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Vaccine lot to Vaccine lot comparison by consistency testing.

Periodic Reporting for period 4 - VAC2VAC (Vaccine lot to Vaccine lot comparison by consistency testing.)

Reporting period: 2019-03-01 to 2020-02-29

The overall objective of the “Vaccine batch to vaccine batch comparison by consistency testing” project is to demonstrate proof of concept of the consistency approach for batch release testing of established vaccines. This means that animal-free assays - instead of animal tests - shall be used to ensure that each vaccine batch produced is consistent with a batch already proven to be safe and efficacious in registration studies.
Physicochemical methods
Antigens (Ag) present in a vaccine are key to the induction of a protective immune response against a specific disease. Therefore, we aim at establishing a set of physicochemical methods to determine the shape and quantitative profile of vaccine antigens.
Mass spectrometry (MS) assays for Leptospira and Diphtheria, Tetanus and acellular Pertussis (DTaP) vaccines were set up and optimized. For Leptospira a semi-quantitative MS method was established laying the basis for the quantitative approach to follow. For DTaP vaccines, very good reproducibility could be obtained in quantifying Ag contained in aluminum hydroxide-adjuvanted, hexavalent vaccines.
A panel of physicochemical assays was applied to tetanus toxoid (TT) Ag, from which circular dichroism (CD) and fluorescence spectroscopy standout as promising candidate tests to assess structural conformation and stability of the TTs. CD revealed the applicability of the higher order structure analysis for pre-adjuvanted TT as well as final adjuvanted products.
Enzymatic assays simulating antigen degradation by immune cells have been set up for all DTaP Ag but Fim2/3. Antigenicity assessment of individual DTaP antigens via biosensor technology has started.
Tailor-made desorption protocols have been developed for human DTaP vaccines, facilitating the use of physicochemical, immunochemical, and cell-based assays

Immunochemical methods
The quantity and quality of vaccine Ag can be determined through immunochemical methods, such as the enzyme-immunosorbent assay (ELISA), what could ensure product safety and effectiveness and the replacement of animal tests for the determination of vaccine potency.
Very good progress has been made in the development of ELISAs for tick-borne encephalitis virus (TBEV). ELISA tests developed by Pfizer and AGES are proposed for a multi-centre transferability study during year 5. For veterinary rabies vaccine, the industry partners will continue with in-house development of ELISA methods and share progress with the consortium. For DTaP vaccine, Multiplex immunoassays are being developed for acellular pertussis antigens together with Luminex assays for D and T. For Clostridium chauvoei vaccine, an ELISA format has been developed and appears to be sensitive for testing vaccine products. For IBV the method development work has been stopped after results made it clear that it was not be possible to produce mAb capable of detecting the IBV antigen in the vaccine.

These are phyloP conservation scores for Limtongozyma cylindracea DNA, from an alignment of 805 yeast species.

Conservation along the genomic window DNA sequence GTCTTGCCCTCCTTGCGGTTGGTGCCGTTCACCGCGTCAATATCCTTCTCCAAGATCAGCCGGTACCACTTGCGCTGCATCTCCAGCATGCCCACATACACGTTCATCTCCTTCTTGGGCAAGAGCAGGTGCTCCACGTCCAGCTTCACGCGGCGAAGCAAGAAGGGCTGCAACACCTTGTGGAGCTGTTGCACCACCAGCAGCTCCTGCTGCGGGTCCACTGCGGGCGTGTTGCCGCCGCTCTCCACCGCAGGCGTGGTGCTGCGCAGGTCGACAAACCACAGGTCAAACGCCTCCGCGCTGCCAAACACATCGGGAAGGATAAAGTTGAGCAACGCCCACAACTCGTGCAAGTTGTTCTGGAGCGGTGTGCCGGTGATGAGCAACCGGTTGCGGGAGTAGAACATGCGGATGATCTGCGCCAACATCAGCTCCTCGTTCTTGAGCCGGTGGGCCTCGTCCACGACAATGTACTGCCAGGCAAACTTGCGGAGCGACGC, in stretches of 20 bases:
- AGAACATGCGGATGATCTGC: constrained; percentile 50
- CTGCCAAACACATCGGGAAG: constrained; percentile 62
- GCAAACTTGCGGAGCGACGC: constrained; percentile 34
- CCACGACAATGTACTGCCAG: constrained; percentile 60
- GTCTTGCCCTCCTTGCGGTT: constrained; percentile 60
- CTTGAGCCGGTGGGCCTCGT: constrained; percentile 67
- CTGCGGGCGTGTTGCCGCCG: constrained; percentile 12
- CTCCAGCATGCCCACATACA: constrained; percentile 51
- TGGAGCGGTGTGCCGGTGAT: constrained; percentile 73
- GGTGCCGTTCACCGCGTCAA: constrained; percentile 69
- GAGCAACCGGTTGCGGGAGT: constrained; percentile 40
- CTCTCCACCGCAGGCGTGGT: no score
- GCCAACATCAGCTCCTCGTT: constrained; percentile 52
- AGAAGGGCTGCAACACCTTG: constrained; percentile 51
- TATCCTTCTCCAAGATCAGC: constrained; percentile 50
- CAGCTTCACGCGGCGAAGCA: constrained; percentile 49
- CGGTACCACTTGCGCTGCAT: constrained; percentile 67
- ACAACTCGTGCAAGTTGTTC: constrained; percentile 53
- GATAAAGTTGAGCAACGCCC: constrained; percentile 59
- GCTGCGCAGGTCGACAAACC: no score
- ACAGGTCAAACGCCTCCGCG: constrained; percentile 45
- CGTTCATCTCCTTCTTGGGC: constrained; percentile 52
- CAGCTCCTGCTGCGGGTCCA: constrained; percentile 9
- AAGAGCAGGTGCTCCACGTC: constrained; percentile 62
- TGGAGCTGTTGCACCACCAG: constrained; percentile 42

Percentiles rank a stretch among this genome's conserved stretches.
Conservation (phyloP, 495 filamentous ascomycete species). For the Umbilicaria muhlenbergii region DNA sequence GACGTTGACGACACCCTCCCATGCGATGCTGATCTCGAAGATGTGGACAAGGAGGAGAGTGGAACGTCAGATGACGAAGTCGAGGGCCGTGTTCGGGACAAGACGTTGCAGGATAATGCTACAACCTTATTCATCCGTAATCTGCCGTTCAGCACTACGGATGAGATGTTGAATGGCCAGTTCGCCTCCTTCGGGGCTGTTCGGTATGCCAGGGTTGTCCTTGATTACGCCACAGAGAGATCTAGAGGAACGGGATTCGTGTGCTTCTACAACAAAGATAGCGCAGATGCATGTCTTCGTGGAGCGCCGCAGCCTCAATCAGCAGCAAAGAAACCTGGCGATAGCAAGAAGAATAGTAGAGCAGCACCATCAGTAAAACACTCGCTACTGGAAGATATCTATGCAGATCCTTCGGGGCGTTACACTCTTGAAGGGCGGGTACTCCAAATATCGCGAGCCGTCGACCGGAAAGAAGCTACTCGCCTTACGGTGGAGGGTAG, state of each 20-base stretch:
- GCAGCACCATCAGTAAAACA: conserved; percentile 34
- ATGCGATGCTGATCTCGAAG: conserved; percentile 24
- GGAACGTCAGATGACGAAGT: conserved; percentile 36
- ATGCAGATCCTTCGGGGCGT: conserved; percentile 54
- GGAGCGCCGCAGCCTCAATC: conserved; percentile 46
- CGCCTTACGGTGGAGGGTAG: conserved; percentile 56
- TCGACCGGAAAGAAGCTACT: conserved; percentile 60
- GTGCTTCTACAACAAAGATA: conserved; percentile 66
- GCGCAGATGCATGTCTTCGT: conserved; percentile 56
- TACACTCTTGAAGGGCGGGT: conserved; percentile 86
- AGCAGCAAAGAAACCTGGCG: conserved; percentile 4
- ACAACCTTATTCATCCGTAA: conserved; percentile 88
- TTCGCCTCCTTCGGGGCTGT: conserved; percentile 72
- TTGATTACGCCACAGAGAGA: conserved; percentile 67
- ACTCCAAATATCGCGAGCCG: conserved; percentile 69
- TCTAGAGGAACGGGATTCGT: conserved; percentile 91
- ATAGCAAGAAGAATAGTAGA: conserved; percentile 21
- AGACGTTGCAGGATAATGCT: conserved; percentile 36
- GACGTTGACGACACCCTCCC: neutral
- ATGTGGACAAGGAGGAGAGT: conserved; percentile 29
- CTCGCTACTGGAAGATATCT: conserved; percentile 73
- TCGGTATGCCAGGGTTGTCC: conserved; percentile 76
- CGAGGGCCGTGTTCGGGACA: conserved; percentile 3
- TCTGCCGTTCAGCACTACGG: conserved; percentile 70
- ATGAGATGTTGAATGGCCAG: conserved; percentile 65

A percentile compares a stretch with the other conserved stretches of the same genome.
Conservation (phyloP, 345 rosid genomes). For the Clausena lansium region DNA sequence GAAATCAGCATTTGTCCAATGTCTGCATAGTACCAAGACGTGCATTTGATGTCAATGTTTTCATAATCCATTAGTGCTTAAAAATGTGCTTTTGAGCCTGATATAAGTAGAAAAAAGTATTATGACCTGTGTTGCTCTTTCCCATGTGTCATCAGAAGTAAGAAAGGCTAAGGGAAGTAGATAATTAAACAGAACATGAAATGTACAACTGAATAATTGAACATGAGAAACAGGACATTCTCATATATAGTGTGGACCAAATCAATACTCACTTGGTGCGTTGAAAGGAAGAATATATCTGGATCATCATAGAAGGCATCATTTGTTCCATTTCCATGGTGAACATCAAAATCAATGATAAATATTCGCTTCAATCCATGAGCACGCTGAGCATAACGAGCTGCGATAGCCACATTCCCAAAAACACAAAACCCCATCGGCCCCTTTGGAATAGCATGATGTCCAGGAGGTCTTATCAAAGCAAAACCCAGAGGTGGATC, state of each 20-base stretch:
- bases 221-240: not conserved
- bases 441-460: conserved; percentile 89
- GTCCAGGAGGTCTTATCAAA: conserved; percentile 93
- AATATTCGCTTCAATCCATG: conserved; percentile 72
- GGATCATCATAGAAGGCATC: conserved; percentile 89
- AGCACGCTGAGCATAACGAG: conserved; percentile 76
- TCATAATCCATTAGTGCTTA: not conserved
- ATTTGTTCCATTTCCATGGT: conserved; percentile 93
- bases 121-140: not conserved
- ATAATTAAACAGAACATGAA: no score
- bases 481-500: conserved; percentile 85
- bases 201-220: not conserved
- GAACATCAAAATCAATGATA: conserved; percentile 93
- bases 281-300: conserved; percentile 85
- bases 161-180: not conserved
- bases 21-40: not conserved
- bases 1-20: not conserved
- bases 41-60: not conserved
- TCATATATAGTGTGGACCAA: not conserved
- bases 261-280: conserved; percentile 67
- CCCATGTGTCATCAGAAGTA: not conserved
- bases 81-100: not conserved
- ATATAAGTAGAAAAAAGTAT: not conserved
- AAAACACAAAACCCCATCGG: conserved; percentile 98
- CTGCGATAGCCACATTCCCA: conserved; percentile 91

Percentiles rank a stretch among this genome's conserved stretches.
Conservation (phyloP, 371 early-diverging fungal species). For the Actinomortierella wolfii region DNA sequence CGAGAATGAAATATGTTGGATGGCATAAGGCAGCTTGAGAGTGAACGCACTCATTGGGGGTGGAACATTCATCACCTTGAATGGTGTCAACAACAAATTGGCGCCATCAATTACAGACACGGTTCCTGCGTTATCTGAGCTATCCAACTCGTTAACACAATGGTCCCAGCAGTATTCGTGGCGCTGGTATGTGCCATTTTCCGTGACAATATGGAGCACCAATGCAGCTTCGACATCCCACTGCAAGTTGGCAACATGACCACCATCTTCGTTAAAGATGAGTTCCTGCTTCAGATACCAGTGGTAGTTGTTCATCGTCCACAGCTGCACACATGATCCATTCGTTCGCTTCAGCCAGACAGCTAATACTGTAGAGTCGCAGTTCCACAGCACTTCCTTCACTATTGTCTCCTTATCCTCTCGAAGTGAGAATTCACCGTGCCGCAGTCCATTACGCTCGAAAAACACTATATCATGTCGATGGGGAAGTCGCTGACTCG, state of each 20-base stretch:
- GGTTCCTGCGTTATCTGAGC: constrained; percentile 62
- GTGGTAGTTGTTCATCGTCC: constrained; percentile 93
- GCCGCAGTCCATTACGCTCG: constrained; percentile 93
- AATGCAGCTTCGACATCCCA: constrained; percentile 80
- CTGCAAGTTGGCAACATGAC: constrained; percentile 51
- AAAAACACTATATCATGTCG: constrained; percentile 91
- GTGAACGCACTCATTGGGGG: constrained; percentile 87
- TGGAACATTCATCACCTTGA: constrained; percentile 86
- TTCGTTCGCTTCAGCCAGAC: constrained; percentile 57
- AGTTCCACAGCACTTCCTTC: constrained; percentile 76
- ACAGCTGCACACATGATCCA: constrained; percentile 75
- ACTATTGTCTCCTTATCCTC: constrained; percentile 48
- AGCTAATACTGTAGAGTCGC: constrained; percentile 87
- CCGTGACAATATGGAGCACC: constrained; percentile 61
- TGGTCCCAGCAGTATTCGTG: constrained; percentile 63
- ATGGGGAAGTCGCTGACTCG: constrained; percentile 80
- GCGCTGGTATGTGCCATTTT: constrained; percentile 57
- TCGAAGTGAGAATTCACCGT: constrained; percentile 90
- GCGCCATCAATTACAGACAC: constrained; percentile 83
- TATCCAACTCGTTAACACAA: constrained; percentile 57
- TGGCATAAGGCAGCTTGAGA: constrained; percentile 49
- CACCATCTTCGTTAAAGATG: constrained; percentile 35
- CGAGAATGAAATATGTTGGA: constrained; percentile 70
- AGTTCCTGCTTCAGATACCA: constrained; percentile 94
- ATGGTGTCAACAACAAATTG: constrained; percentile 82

Cell based assays
Vaccine-induced immunity could be measured in vitro instead of in vivo by using single types or combinations of immune cells, such as human peripheral mononuclear cells (PBMC) T- or B-cells.
A monocyte-activation test using human PBMC was validated and transferred to an industry partner, who adapted the assay to GMP standards and submitted a variation for the implementation of the method in routine quality control. Furthermore, novel biomarkers for potency testing of a TBEV vaccine are being identified.
An inflammasome activation assay was developed. The assay has a biologically relevant read-out that could be useful for characterisation of intermediate alum-containing products. Progress was made in the development of assays that assess T-cell activation induced by IBV and Leptospira vaccines.
Using an innate immune fingerprinting approach, the FeLV vaccine component Quil-A was found to induce NF-κB-signaling in a dose-dependent and reproducible manner.
A B-cell assay based on human PBMC was set up for consistency testing of DTaP antigens. Proof of concept and specificity of the assay could be shown for adsorbed tetanus toxoid.
Work related to the development of a TT- or DT-specific CD4+ T cell hybridoma assay and an in vitro safety test for bulk TT using engineered cell lines has been discontinued due to the impossibility to activated the T cell hybridoma or low sensitivity for replacement of animal test, respectively. For veterinary C. perfring
Implementation of the consistency approach will lead to replacement, reduction or refinement of animal use and could lead to a revision of the monographs for some vaccines. The consistency approach also clearly will speed up the release time so that vaccine batches will be available for vaccination much quicker.